Background: Although randomized trials show that patients do well when given less blood, there remains a persistent impression that orthopedic surgery patients require a higher hemoglobin transfusion threshold than other patient populations (8 g/dl vs. 7g/dl). Te authors tested the hypothesis in orthopedic patients that implementation of a patient blood management program encouraging a hemoglobin threshold less than 7 g/dl results in decreased blood use with no change in clinical outcomes. Methods: After launching a multifaceted patient blood management program, the authors retrospectively evaluated all adult orthopedic patients, comparing transfusion practices and clinical outcomes in the pre-and post-blood management cohorts. Risk adjustment accounted for age, sex, surgical procedure, and case mix index. Results: After patient blood management implementation, the mean hemoglobin threshold decreased from 7.8 ± 1.0 g/dl to 6.8 ± 1.0 g/dl (P < 0.0001). Erythrocyte use decreased by 32.5% (from 338 to 228 erythrocyte units per 1,000 patients; P = 0.0007). Clinical outcomes improved, with decreased morbidity (from 1.3% to 0.54%; P = 0.01), composite morbidity or mortality (from 1.5% to 0.75%; P = 0.035), and 30-day readmissions (from 9.0% to 5.8%; P = 0.0002). Improved outcomes were primarily recognized in patients 65 yr of age and older. After risk adjustment, patient blood management was independently associated with decreased composite morbidity or mortality (odds ratio, 0.44; 95% CI, 0.22 to 0.86; P = 0.016). Conclusions: In a retrospective study, patient blood management was associated with reduced blood use with similar or improved clinical outcomes in orthopedic surgery. A hemoglobin threshold of 7g/dl appears to be safe for many orthopedic patients.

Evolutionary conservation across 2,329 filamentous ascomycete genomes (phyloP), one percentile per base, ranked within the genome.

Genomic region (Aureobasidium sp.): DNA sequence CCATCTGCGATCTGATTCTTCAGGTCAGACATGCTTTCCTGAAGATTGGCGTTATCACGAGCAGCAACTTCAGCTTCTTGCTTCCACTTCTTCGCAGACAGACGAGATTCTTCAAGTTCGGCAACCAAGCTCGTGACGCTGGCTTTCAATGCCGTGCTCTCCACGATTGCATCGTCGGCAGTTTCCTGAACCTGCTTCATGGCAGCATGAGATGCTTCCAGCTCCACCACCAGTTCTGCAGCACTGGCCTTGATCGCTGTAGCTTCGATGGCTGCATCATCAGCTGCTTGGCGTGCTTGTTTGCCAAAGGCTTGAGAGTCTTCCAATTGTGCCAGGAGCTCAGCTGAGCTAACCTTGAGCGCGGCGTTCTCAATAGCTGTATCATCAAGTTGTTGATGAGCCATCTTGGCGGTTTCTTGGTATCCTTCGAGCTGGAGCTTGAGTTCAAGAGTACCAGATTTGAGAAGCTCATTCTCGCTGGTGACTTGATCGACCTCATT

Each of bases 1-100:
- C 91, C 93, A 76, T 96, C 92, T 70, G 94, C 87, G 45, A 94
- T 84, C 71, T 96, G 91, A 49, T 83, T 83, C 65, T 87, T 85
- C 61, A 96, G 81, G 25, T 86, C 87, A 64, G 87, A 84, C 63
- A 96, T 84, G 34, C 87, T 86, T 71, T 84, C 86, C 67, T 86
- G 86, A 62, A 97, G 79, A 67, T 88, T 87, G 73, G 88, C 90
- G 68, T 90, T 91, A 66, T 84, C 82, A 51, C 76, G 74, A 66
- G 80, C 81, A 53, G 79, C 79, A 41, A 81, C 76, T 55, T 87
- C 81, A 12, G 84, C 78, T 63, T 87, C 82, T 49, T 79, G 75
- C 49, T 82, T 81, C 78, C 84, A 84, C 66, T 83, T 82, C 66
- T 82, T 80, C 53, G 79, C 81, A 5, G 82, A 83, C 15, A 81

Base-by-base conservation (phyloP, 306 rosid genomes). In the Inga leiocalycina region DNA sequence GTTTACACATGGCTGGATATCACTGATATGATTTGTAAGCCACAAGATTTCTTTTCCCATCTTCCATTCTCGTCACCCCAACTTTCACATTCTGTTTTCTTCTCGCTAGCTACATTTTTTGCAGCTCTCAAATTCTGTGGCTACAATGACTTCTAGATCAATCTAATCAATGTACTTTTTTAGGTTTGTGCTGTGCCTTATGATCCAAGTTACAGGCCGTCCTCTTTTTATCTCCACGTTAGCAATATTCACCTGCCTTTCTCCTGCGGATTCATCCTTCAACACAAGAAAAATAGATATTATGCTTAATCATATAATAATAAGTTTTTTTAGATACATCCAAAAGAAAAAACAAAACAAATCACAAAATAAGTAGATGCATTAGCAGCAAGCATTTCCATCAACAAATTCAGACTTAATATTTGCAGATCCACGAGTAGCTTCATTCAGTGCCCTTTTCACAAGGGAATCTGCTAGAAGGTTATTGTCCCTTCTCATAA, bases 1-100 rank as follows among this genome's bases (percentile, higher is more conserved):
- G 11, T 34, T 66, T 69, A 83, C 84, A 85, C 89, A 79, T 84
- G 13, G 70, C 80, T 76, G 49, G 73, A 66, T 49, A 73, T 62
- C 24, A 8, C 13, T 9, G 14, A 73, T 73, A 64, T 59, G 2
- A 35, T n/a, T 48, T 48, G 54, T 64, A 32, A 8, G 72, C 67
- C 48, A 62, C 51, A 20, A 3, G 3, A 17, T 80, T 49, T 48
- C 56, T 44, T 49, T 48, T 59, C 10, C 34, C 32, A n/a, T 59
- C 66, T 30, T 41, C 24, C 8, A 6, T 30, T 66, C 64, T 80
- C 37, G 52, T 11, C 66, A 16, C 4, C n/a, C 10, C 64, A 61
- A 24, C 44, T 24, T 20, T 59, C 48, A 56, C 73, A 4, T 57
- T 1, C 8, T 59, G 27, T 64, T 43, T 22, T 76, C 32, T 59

ASJC Scopus subject areas
- Anesthesiology and Pain Medicine